Deprived of corridas for any extended period of time, aficionados will often drive to the nearest plaza de toros, walk around the parking lot, and stare through locked gates, vicariously re living those grand afternoons when the stands reverberated in a cacophonous concert of music and olé’s.
At home, they scan the television listings, searching for a re run of “Bullfighter & The Lady,” “The Magnificent Matador,” “Blood & Sand,” or “The Brave Bulls.” Hell, even “Abbott & Costello in Madrid” is better than nothing!
After a few months without bulls and bored with videotape images, most aficionados would sell their souls, even to watch a real clod in action on the sand. On Sunday afternoons, the more desperate ones walk, aimlessly, through the streets. Glassy eyed, they’re helpless prey for pushers who charge big bucks for a quick peek at the latest periodical from Spain, Mexico, France, or South America.
When aficionados spot each other, there is always a big reunion, complete with lots of back thumping and invitations to share drinks. But, the conversation quickly becomes serious.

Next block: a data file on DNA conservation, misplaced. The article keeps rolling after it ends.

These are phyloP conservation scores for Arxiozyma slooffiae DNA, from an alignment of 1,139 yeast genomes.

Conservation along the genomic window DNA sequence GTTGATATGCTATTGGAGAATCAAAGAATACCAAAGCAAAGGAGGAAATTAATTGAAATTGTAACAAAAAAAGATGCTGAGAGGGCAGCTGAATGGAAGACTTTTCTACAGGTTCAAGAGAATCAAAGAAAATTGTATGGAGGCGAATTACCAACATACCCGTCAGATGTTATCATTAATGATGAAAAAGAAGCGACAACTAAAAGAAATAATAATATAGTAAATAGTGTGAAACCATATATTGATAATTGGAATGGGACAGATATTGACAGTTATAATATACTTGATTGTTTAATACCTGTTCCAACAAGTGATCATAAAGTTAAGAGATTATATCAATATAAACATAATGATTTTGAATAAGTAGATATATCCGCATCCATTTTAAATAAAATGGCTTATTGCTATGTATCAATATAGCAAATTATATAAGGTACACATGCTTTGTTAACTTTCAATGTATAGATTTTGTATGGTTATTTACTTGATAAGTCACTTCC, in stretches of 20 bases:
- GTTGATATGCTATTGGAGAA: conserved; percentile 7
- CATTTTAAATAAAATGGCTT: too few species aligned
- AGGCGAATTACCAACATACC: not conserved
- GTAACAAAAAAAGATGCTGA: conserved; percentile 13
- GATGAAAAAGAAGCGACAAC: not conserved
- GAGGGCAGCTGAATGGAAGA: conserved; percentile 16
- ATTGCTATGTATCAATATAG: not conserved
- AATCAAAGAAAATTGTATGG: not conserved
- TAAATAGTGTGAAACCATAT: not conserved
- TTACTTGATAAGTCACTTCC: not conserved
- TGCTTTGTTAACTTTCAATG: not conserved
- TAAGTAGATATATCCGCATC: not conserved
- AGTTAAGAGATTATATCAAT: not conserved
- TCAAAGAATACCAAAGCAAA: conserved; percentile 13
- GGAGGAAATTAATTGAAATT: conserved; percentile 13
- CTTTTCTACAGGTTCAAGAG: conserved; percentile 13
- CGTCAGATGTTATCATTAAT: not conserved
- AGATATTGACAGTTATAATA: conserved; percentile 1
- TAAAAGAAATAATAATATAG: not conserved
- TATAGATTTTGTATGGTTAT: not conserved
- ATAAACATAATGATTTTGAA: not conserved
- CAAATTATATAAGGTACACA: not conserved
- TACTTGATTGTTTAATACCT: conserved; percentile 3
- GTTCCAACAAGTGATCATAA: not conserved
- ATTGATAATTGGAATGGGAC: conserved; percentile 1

“Have you heard anything? When does the season open? Who’s on the first card? Give me some news!”
Depleted of energy and appetite, in desperate need of a bull fix, they return to their homes, fold themselves into the fetal position, turn their electric blankets up to 12, and softly whimper, as they realize that somewhere in the world, bugles are sounding. Somewhere, bulls are pawing and snorting from behind toril gates, bottles of beer are being loaded into iced buckets, and toreros are dressing in suits of lights.
Somewhere, men and toros are preparing to meet, and hopefully to create something beautiful. Somewhere, somewhere...
So, heed the warning, those of you who would hope to someday deserve the title of “aficionado.” Never know a torero. Never read a bullfight book. Never explore the deeper significance of La Fiesta. Never join a peña taurina. Never buy a record of paso-dobles. Never subscribe to a taurine periodical. Never allow the gusanillo, that treacherous little worm of afición, to take up residence in your heart, for it can be a cruel and demanding tenant.
Attend the corridas, if you wish. Even enjoy them, if you must. But, don’t question them. Don’t wonder why ears are so much easier to cut on certain afternoons, or by certain toreros. Don’t ask why the picadores who work for particular stars always attempt butchery on the bulls, or why the horns seem unnaturally blunt. Don’t get hooked. For, if you do, you’ll suffer the pangs and frustrations of afición, and you’ll never be content. It’s better to remain ignorant and happy than knowledgeable and bitter.
Above all, remember Matador John Fulton’s definition of an aficionado: “somebody who knows all about bullfighting, but likes it, anyway”.